On May 4, 1971, I was arrested for jaywalking in Washington, D.C., taken to a police station, thrown in jail. Like tens of thousands of others, I had come there with the intent of shutting the city down: if the government would not stop the war, we would stop the government. It was an instance of what John Lewis would later term “good trouble, necessary trouble.”
To prevent the government from being shut down the District police, over the course of three days, scooped up more than twelve thousand of us, the largest mass arrest in US history. Some, like me, were charged with minor crimes; others, simply tossed into Robert F. Kennedy Memorial Stadium, surrounded by National Guardsman. It was the Nixon/Mitchell/Kleindienst era, and the precedents that held preventive detention to be unconstitutional were not uppermost in their minds.
Even as I was demonstrating I was covering the event for the Cornell Daily Sun, of which I had just stepped down as editor-in-chief — and was, as such, credentialled by the District of Columbia, complete with badge and lanyard. (As we used to say: forgive us our press passes.) I’d assumed, naively, that my laminated ID would make me immune from arrest and detention. In that, as in so much else, I was mistaken.
In the police van, on my way to who-knows-where, I did what I could to fend off my terror. All sense of future had abruptly vanished. I did not know whether this new life, and the one that had been mine, would ever reconverge. The one thing I knew about jails was that people died in them.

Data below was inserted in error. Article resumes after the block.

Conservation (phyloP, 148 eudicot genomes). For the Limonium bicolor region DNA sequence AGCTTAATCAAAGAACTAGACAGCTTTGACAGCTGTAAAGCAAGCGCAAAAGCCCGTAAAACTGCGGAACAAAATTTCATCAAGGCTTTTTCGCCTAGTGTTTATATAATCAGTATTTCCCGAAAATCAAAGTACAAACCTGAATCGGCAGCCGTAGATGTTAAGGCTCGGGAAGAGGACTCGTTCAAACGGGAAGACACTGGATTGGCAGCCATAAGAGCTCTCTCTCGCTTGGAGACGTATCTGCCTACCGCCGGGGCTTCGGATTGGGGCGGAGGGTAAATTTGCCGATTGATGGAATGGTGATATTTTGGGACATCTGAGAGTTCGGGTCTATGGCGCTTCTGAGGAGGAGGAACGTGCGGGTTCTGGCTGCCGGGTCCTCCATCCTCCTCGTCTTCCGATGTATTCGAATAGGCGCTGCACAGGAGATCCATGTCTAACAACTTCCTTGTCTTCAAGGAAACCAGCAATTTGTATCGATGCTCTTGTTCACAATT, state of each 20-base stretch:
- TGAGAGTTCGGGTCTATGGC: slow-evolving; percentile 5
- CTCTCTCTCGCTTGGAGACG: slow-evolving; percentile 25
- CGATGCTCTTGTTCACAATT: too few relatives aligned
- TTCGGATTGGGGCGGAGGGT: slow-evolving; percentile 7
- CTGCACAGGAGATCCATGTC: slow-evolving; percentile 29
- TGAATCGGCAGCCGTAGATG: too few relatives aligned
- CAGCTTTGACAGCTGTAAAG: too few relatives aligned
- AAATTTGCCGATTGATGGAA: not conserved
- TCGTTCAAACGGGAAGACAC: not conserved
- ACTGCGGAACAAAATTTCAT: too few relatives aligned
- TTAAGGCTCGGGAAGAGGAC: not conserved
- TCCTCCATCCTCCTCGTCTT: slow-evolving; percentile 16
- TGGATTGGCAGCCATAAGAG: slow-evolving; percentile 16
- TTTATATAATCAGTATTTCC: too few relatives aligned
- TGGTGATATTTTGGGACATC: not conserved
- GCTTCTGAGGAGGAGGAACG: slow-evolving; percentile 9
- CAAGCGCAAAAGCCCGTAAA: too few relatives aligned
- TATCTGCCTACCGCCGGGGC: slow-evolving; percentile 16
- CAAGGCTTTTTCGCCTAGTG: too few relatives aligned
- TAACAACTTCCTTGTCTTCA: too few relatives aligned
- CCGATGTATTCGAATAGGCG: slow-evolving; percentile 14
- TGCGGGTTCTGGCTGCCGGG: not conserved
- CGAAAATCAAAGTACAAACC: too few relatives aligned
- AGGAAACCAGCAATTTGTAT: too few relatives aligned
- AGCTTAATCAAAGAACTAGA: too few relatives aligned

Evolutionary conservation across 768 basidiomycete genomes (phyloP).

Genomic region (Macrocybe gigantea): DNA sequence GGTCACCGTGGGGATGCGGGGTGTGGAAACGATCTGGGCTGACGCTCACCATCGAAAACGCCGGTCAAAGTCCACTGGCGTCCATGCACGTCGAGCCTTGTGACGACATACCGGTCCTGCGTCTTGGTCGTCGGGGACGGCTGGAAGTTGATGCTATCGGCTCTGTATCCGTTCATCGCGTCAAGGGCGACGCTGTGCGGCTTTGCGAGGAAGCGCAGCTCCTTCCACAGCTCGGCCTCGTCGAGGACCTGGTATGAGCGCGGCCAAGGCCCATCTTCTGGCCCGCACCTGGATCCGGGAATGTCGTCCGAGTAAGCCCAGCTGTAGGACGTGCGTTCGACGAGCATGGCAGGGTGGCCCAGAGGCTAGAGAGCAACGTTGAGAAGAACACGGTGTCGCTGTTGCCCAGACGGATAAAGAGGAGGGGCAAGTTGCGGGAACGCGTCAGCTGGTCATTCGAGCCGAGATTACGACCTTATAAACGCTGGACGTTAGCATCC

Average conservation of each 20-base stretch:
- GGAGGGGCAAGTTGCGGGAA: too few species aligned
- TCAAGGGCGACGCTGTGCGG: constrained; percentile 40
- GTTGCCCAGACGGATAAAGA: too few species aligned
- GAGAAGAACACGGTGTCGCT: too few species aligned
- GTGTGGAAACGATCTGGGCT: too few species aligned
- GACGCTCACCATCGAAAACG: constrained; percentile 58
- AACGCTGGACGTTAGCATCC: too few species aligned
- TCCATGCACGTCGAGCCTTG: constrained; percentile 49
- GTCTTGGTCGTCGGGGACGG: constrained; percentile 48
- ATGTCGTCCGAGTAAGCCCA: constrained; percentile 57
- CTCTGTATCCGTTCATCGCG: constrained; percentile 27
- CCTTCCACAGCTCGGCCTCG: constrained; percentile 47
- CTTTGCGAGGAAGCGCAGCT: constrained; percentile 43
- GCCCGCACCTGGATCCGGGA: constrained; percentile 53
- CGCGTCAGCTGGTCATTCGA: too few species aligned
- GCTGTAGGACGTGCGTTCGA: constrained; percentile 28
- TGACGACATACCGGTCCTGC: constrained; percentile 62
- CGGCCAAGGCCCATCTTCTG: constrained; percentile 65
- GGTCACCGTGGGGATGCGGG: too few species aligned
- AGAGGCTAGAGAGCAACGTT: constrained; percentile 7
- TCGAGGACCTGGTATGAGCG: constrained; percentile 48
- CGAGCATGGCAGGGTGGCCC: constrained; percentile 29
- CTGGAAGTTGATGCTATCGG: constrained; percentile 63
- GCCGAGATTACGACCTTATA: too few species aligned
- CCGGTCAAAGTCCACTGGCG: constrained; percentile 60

As it turns out, time I spent in custody was cheerful and uneventful. I ate baloney sandwiches on white bread. I chatted with my cellmates, most of whom were, like me, white, longhaired, antiwar, countercultural. Those who were there for unrelated reasons viewed us with tolerant bemusement. Eventually I was taken from my cell to the courthouse, arraigned, and released.
Upon my return to Ithaca I wrote about the incident, first for the Sun, then for The New York Times). That piece, which they entitled “Jaywalking with a Two-Time Loser” and published with the accompaniment of a lovely Ed Koren illustration, was humorous, or at least intended to be. Re-reading it I’m in equal measure proud of, and embarrassed by, the cocky kid who wrote it.
Its publication marked the beginning of two careers: as a writer, and as a professional troublemaker (what The New YorkTimes once termed a “behind the scenes firebrand.”) The article garnered some attention, and upon graduation I received queries from the Los Angeles Times and from LIFE about joining their staffs. I chose instead to live in basements and write unpublishable novels, radical in their politics and their sensibility, believing — and again, mistakenly — that I could return to journalism at a time of my own choosing or when I needed to pay for a root canal.